Clarifying Food Education toward Innovation and Design for the Global Green New Deal
There is an increasing need for food and beverage industries to develop a culture of innovation and sustainability around food practices. The increase in world population and demands of consumers contribute to the development of a diverse suite of food capabilities, and remains a significant issue in relation to climate change and staff education. For businesses it is important to develop new concepts and processes that combine purpose and contextual factors in association with sustainability knowledge and the choice of food hospitality tools, techniques, and materials for meal design. Technacy genre theory is explored as a framework applicable to the level of kitchen systems and skills that allows for sustainable and effective understandings of technological practice and innovation for a range of green new deal hospitality capabilities.
||Food and Beverage Industry, Climate Change, Staff Education, Innovation, Sustainability, Technacy Genre Theory
Food Studies: An Interdisciplinary Journal, Volume 1, Issue 1, pp.45-56.
Article: Print (Spiral Bound).
Article: Electronic (PDF File; 2.341MB).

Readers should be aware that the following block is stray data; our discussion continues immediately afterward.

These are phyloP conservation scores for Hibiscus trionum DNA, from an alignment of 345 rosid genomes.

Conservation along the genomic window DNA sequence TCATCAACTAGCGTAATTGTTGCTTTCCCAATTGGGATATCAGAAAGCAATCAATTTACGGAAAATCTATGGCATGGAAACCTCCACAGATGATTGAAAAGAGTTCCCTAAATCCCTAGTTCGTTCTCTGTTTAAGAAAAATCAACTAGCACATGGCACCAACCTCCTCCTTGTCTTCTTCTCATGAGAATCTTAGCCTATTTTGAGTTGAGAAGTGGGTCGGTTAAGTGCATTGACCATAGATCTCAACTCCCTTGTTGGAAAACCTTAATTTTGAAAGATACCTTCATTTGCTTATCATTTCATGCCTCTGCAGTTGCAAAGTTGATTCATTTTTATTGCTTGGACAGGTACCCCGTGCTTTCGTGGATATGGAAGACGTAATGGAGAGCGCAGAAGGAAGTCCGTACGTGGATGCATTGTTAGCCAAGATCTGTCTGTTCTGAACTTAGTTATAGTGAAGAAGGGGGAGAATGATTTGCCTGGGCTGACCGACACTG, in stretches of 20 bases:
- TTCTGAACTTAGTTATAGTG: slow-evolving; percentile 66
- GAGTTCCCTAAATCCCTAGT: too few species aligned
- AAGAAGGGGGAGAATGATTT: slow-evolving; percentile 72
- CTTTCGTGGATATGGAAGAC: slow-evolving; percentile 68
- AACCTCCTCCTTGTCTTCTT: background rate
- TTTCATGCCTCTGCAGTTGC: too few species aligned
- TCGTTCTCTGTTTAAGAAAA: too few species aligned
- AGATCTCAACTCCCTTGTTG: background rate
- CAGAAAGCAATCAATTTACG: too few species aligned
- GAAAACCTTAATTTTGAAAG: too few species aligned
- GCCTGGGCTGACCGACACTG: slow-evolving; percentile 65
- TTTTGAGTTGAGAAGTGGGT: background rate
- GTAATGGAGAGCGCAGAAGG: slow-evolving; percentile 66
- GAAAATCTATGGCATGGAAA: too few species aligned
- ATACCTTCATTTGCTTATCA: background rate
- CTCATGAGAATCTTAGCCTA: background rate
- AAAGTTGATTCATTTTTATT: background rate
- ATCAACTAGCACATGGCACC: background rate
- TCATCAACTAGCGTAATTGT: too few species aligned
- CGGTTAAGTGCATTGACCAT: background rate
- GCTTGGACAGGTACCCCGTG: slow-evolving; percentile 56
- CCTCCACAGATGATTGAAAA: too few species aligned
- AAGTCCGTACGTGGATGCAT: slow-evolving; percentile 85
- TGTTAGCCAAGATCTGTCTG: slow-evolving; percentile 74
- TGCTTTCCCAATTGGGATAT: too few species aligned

Academic, Centre for Tourism, Leisure and Work Research , School of Tourism and Hospitality Management, Southern Cross University, Coffs Harbour, Australia
Angela’s research interest concerns food education, food sustainability, and food innovation research (regional foods and food education research). Her industry affiliation with the Australian Institute Food Science and Technology Incorporated aligns as a common interest to improve the direction of food technology curriculums in secondary schooling. Her affiliation interest with the Centre for Tourism, Leisure and Work involves regional food sustainability and food innovation research. Her doctoral thesis explores the evolution of food curriculum studies in New South Wales, Australia, and to what extent food technology in education is well placed to meet emerging policy and economic demand for food innovation expertise in the industry. A particular focus involves technacy genre theory as a conceptual tool to identify and measure inter-relationships and subtle differences between typologies of technology practices for food technology.
School Director, Higher Degrees and Research Training, School of Tourism and Hospitality Studies, Swinburne University of Technology, Australia
Dr. Seemann’s research investigates the relationship between people, technology, and the environment as a complex adaptive system. The scale of his research has been focused at two levels: the human scale of holistic technology education and processes of innovation, and the larger societal scale of systems driving and defining the sustainability of human settlements.